Posterior hypothalamic DBS has recently been used to treat cluster headaches,(202) and posterior-medial hypothalamic stimulation was reported to decrease aggressive and disruptive behavior in two persons with mental retardation.(203) These studies, and studies using DBS for neuropathic pain,(204) have not reported neuropsychological outcomes. Tarsy and coworkers(205) reported that STN DBS in a patient with multiple system atrophy (MSA) developed speech problems (dysarthria), but neuropsychological outcome was not detailed. In a case with Huntington's disease, a single case study of GPI stimulation noted no neuropsychological changes 12 months after DBS, but details were not provided.(206) Antero-ventral pallidal stimulation in a case with Lesch-Nyhan disease was reported to improve self-injurious and aggressive behaviors. (207)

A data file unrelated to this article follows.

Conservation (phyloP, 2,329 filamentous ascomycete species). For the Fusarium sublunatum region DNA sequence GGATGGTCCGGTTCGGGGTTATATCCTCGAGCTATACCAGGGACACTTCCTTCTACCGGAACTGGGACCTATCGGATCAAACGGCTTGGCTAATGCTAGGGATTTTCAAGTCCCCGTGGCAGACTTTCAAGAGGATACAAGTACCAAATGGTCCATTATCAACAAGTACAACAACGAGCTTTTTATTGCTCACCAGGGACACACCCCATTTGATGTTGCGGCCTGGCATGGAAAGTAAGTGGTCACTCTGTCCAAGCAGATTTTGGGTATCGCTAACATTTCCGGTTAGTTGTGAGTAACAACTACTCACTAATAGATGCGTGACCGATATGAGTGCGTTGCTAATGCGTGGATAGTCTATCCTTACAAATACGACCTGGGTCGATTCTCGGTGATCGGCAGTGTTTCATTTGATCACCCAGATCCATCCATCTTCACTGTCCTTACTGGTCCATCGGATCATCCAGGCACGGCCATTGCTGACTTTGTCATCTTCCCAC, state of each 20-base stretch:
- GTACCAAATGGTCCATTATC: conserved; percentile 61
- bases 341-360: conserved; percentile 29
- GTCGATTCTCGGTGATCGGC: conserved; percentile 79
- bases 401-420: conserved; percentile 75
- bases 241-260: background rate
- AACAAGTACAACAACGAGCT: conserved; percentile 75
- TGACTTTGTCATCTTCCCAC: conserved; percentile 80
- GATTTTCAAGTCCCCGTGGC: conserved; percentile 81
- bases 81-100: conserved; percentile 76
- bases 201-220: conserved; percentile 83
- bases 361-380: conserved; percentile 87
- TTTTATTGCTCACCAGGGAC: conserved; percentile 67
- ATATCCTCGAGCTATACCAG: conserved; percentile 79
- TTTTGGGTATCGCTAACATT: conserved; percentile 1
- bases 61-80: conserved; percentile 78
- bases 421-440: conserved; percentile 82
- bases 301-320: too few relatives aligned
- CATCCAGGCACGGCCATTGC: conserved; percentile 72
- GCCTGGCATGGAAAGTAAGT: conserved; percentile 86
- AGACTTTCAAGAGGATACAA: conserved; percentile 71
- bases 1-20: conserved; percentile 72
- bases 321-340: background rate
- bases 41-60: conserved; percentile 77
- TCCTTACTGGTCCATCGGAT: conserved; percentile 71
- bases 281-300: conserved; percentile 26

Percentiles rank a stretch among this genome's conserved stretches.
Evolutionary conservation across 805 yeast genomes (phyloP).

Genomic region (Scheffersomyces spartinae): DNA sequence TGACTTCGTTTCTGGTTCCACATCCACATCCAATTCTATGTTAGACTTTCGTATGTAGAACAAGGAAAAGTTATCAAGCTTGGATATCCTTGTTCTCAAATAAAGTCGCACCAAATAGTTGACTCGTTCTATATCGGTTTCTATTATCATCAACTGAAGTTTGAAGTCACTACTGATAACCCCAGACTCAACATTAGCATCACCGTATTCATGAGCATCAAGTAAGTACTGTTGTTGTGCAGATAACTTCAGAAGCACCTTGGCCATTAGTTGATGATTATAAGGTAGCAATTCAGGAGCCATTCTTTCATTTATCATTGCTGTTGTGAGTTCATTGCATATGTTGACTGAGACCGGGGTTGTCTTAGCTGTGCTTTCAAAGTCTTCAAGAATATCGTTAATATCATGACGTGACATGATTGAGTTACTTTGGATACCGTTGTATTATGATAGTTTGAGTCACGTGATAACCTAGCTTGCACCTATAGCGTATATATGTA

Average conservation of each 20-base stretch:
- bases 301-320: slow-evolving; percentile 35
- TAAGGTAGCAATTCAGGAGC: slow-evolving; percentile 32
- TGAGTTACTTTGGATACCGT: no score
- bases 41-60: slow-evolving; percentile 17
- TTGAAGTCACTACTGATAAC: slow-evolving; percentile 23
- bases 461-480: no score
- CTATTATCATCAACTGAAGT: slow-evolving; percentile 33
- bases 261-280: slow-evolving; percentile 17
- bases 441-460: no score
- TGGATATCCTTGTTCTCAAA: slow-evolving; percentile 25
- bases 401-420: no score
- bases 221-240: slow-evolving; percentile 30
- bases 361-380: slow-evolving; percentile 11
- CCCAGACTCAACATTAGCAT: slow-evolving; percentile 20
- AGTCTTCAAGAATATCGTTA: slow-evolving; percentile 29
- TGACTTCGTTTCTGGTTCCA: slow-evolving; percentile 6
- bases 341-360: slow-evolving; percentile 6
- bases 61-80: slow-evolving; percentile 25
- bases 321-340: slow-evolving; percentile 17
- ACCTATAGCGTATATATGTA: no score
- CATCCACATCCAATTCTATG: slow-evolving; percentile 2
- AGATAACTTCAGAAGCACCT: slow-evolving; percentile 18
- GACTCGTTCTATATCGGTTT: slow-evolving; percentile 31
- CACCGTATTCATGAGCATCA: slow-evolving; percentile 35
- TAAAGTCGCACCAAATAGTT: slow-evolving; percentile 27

The past decade has seen a rapid expansion of medically refractory conditions and neuroanatomical structures targeted for DBS treatment, perhaps related to the success and relative safety of DBS demonstrated in movement disorders. A review of the literature and meta-analyses indicates DBS for movement disorders to be quite safe from a neurobehavioral standpoint (while improving motor symptoms and both the patient's and carepartner's quality of life). However, it is also clear that a small proportion of patients have moderate or severe neurobehavioral morbidity. If one combines the various cognitive and psychiatric morbidities reported across studies, it is probably reasonable to estimate that about 10% of patients with PD undergoing DBS will have one or more transient or permanent neurobehavioral adverse events. Deserving of urgent and detailed empirical investigation is the initial observation in a few small, uncontrolled studies that improvements in motor symptoms and quality of life may not necessarily translate into social (re)adjustment. Research will need to identify the patient, medico-surgical, and psychosocial factors that preclude some patients from demonstrating gains in occupational, interpersonal, familial, and marital functioning. It is likely, as has been shown in the epilepsy surgery literature, that symptomatic treatment success merely provides a new platform upon which to build or rebuild these social roles. Perhaps a much greater role of ancillary health services, such as speech therapy, occupational and physical therapy, neuropsychology, and psychotherapy needs to be contemplated if outcomes after DBS are to be optimized. Health care providers should not rely on subjective impression, spontaneous or solicited patient opinion, and cognitive and psychiatric screening measures to identify neurobehavioral and psychosocial issues. The recent publication of consensus statements on patient selection, treatment, and outcome evaluation(16, 208, 209) should facilitate greater uniformity in outcome reporting and identification of neurobehavioral risk. Although occurrence of dementia after DBS is very rare, recently published diagnostic criteria for dementia in PD (210) will likely facilitate more reliable identification of this condition. Treatment of dementia after DBS is not addressed in the literature, but it seems reasonable to select a therapeutic approach on an empirical basis. Specifically, comparing neuropsychological test performance on and off stimulation would provide an indication of whether stimulation has a contributory or causal role in cognitive dysfunction, allow one to weigh the relative cognitive cost and motor benefit of stimulation, and thereby facilitate the decision whether or not to turn off stimulation and proceed with the typical pharmacological management of PD dementia.